Crack Cocaine

Snowfall Presents Cracked View of Drug History

John Singleton's latest is a hackneyed embrace of debunked conspiracies.

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'Snowfall'
'Snowfall,' FX

Snowfall. FX. Wedneday, July 5, 10 p.m.

John Singleton was once the buzz king of Hollywood. At 24, he was the youngest nominee ever for a best directing Oscar for Boyz n the Hood, which he wrote while a film student at the University of Southern California. His film launched a whole generation of stars. (Cuba Gooding, Ice Cube, Morris Chestnut, Laurence Fishburne, Nia Long, Regina King, and Angela Bassett all got their first major exposure in Boyz.)

These days, however, the biggest buzz around Singleton is about films from which he's been bounced. He mostly works on remakes and sequels with lots of flying lead and crashing cars; he hasn't written or directed a movie or, apparently, had a thought of any importance this century.

Nothing in the hackneyed and ahistorical Snowfall is likely to change that. Billing itself as the story of "how crack began," Snowfall is really just a collection of cliches and set pieces you've already seen in other, much better narcodramas.

Set in Compton in 1983, Snowfall represents the collision of two overworked genres: the growing-up-in-the-hood melodrama and the drug-dealer-as-rebellious-resistance-leader action flick. And it's all wrapped up in the old story, thoroughly debunked but eternally popular among hipsters who just know it must be true, that the CIA foisted crack cocaine on America to finance a war in Central America.

All your standard characters are present:

Franklin Saint (British TV actor Damson Idris), the straight-arrow ghetto kid who plays by the rules until one morning when he realizes "the game's rigged … I'm rewriting the rules." His loving mom Cissy (Michael Hyatt, True Detective), leery about Franklin's new direction. His uncle Jerome (Amin Joseph, The Shield), a burnt-out coke dealer who still knows the ropes.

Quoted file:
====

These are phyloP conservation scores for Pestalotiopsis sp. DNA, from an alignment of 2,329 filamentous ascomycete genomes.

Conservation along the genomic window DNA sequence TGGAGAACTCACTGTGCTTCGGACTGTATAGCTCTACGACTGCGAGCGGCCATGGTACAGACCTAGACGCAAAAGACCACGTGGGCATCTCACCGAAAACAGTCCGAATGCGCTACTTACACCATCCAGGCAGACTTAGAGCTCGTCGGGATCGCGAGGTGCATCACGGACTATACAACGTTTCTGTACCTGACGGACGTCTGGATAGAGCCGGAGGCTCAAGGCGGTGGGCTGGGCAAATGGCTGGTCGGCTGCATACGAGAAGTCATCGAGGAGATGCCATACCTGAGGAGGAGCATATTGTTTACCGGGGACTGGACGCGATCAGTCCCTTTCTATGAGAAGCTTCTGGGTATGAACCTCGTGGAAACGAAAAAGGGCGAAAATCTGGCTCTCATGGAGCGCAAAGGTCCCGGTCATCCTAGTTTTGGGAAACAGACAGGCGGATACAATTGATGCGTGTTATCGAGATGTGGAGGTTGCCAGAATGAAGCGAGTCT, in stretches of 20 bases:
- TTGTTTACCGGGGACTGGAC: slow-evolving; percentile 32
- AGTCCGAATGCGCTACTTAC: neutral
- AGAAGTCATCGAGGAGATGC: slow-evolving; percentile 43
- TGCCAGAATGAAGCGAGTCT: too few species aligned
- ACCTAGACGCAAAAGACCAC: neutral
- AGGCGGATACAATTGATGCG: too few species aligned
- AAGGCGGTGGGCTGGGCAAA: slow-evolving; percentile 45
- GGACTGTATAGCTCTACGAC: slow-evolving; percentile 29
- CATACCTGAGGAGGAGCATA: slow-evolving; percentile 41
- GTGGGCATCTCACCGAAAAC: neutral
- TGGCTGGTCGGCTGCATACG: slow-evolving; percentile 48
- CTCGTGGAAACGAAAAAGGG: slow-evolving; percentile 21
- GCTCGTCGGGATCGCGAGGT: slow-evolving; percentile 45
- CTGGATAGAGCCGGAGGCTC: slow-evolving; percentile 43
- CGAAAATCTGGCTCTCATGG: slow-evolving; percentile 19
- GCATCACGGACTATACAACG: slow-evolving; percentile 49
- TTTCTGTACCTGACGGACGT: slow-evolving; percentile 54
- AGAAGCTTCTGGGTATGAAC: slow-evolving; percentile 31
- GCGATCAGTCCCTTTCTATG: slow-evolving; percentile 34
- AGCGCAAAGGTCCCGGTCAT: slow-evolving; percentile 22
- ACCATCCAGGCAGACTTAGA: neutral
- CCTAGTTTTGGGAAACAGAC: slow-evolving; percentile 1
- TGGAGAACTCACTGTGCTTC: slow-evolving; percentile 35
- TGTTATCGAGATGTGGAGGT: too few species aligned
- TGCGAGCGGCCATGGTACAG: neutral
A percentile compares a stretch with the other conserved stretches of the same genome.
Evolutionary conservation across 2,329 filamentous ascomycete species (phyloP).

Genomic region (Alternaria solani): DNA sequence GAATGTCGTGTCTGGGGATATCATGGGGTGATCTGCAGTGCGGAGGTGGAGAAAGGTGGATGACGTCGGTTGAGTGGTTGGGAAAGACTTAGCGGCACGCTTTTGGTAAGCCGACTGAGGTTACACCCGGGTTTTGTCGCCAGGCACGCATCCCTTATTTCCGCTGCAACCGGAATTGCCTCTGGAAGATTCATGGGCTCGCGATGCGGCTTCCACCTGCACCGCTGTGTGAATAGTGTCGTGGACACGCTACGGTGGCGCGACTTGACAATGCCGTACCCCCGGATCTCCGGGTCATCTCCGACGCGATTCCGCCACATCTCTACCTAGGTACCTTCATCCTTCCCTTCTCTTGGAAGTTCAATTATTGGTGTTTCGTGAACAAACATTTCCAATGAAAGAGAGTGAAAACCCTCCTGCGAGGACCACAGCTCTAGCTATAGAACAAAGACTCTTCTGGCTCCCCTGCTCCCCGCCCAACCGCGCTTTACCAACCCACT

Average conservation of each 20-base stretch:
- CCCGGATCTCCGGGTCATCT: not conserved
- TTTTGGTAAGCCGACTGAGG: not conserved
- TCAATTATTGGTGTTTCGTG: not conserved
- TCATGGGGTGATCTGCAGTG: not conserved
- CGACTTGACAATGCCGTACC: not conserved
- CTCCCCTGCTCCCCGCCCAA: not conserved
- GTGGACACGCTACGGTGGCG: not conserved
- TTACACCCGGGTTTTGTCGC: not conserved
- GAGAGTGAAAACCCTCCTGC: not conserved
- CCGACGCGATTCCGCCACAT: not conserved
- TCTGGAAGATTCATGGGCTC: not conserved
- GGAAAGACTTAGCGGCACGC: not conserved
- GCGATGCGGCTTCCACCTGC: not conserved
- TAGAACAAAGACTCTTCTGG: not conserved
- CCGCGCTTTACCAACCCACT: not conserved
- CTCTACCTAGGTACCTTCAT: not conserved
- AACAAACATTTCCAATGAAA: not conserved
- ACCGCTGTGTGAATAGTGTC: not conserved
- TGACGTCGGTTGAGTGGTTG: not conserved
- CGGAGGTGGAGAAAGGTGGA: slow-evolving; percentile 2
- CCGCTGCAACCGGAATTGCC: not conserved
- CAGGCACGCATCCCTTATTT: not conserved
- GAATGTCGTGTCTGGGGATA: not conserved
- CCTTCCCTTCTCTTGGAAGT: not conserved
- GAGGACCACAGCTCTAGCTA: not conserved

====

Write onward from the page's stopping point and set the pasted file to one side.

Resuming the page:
Lucia Villanueva (Emily Rios, Quinceanera), the daughter of a Mexican crime lord desperate to show daddy that girls can be ruthless mafiosi, too. Avi Drexler (Alon Moni, Body Of Lies), a crazed Israeli cocaine trafficker, because what's a conspiracy film in the ghetto without a sinister Jew? Gustavo Zapata (Sergio Peris-Mencheta, Love Ranch), a dim but brawny ex-wrestler who just wants to be loved, if only by murderers and torturers. And Teddy McDonald (stage actor Carter Hudson), a CIA officer "banished" to Los Angeles (such a comedown once you've seen the bright lights of Kabul) for behavior too mischievous even for his employer.

What sets all these characters spinning toward one another is the arrival in town of a vicious Nicaraguan contra (TV character actor Juan Javier Cardenas) with a planeful of Colombian cocaine and a need for a sales force. Working together, the group comes up with cheap, addictive crack, the greatest drug marketing ploy of all time until the Yves Saint Laurent TV ad for its Belle d'Opium commercial, in which a seductive blonde model plugged perfume by appearing to shoot up.

As history, Snowfall is drooling idiocy. The story of the CIA using cocaine to underwrite the anti-communist civil war in Nicaragua at a time when Congress cut off funding, advanced in the late 1990s by a San Jose Mercury News reporter who was long on ambition and short on facts, was shot to pieces by other news media. (Not to mention that Congress didn't cut funding to the contras until 1985, two years after the time frame of Snowfall.) And there is no evidence that crack originated in Los Angeles; it seems to have been derived from the smoking of coca paste, which was popular in Peru and the Bahamas in the 1970s and then spread to the east coast of the United States.

But, okay, Abraham Lincoln: Vampire Hunter may have been thinly sourced, but it was pretty entertaining anyway. So perhaps we shouldn't judge Snowfall as a history text. Unfortunately, it's no better as an entertainment vehicle. Nothing in the show seems authentic.

Its plot devices are absurd. (What Israeli cocaine merchant would even allow a kid to wander into its mansion headquarters off the street, much less talk shop with him, much much less front him, cash-free, a kilo of cocaine?) Its bits of street-life wisdom are indecipherable. ("Money ain't nothing but paper, with them crackers' faces on it"—what does that mean? South Central has gone Bitcoin?) Its cast is competent, but there's not a Ron O'Neal in the bunch. (Nor, for that matter, a Curtis Mayfield on the soundtrack.) And its inner-city existential angst has been done a thousand times better in other films, including Boyz n the Hood. John Singleton should screen it sometime—he might learn something.

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